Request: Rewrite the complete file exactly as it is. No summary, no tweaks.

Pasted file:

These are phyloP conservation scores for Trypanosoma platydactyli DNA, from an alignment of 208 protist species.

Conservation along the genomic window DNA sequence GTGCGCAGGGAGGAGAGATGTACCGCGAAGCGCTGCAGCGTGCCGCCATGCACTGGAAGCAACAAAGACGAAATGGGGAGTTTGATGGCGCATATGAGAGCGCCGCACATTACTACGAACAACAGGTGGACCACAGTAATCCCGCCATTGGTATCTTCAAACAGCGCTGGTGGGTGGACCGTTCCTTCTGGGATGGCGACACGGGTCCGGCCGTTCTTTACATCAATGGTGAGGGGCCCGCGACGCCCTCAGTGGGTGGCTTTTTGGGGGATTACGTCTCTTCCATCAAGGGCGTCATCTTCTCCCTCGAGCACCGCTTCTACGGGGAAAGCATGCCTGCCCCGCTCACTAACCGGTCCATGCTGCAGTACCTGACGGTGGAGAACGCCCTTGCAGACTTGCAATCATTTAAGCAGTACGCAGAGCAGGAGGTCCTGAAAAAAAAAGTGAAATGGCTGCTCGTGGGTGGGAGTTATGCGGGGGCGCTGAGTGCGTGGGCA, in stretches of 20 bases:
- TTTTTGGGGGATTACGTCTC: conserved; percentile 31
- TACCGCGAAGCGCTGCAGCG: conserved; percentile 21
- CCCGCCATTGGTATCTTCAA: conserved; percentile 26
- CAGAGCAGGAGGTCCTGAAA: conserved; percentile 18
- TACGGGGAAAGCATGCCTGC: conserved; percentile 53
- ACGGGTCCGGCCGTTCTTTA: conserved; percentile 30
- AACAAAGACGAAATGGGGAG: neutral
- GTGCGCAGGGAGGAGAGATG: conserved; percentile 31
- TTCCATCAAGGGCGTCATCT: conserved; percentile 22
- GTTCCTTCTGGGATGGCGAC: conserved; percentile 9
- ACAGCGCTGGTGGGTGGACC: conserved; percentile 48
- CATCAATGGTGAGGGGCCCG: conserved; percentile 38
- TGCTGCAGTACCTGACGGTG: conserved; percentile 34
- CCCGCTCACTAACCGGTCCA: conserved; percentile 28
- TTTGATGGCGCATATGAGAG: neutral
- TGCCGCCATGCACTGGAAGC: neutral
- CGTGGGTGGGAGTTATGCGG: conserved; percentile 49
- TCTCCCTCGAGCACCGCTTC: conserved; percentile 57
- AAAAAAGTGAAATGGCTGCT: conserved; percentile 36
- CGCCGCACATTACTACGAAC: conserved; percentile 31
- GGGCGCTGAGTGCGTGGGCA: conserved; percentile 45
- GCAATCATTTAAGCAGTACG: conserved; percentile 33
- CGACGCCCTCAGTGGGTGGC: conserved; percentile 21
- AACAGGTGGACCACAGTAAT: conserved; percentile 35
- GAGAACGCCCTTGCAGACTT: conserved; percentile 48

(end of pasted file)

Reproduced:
These are phyloP conservation scores for Trypanosoma platydactyli DNA, from an alignment of 208 protist species.

Conservation along the genomic window DNA sequence GTGCGCAGGGAGGAGAGATGTACCGCGAAGCGCTGCAGCGTGCCGCCATGCACTGGAAGCAACAAAGACGAAATGGGGAGTTTGATGGCGCATATGAGAGCGCCGCACATTACTACGAACAACAGGTGGACCACAGTAATCCCGCCATTGGTATCTTCAAACAGCGCTGGTGGGTGGACCGTTCCTTCTGGGATGGCGACACGGGTCCGGCCGTTCTTTACATCAATGGTGAGGGGCCCGCGACGCCCTCAGTGGGTGGCTTTTTGGGGGATTACGTCTCTTCCATCAAGGGCGTCATCTTCTCCCTCGAGCACCGCTTCTACGGGGAAAGCATGCCTGCCCCGCTCACTAACCGGTCCATGCTGCAGTACCTGACGGTGGAGAACGCCCTTGCAGACTTGCAATCATTTAAGCAGTACGCAGAGCAGGAGGTCCTGAAAAAAAAAGTGAAATGGCTGCTCGTGGGTGGGAGTTATGCGGGGGCGCTGAGTGCGTGGGCA, in stretches of 20 bases:
- TTTTTGGGGGATTACGTCTC: conserved; percentile 31
- TACCGCGAAGCGCTGCAGCG: conserved; percentile 21
- CCCGCCATTGGTATCTTCAA: conserved; percentile 26
- CAGAGCAGGAGGTCCTGAAA: conserved; percentile 18
- TACGGGGAAAGCATGCCTGC: conserved; percentile 53
- ACGGGTCCGGCCGTTCTTTA: conserved; percentile 30
- AACAAAGACGAAATGGGGAG: neutral
- GTGCGCAGGGAGGAGAGATG: conserved; percentile 31
- TTCCATCAAGGGCGTCATCT: conserved; percentile 22
- GTTCCTTCTGGGATGGCGAC: conserved; percentile 9
- ACAGCGCTGGTGGGTGGACC: conserved; percentile 48
- CATCAATGGTGAGGGGCCCG: conserved; percentile 38
- TGCTGCAGTACCTGACGGTG: conserved; percentile 34
- CCCGCTCACTAACCGGTCCA: conserved; percentile 28
- TTTGATGGCGCATATGAGAG: neutral
- TGCCGCCATGCACTGGAAGC: neutral
- CGTGGGTGGGAGTTATGCGG: conserved; percentile 49
- TCTCCCTCGAGCACCGCTTC: conserved; percentile 57
- AAAAAAGTGAAATGGCTGCT: conserved; percentile 36
- CGCCGCACATTACTACGAAC: conserved; percentile 31
- GGGCGCTGAGTGCGTGGGCA: conserved; percentile 45
- GCAATCATTTAAGCAGTACG: conserved; percentile 33
- CGACGCCCTCAGTGGGTGGC: conserved; percentile 21
- AACAGGTGGACCACAGTAAT: conserved; percentile 35
- GAGAACGCCCTTGCAGACTT: conserved; percentile 48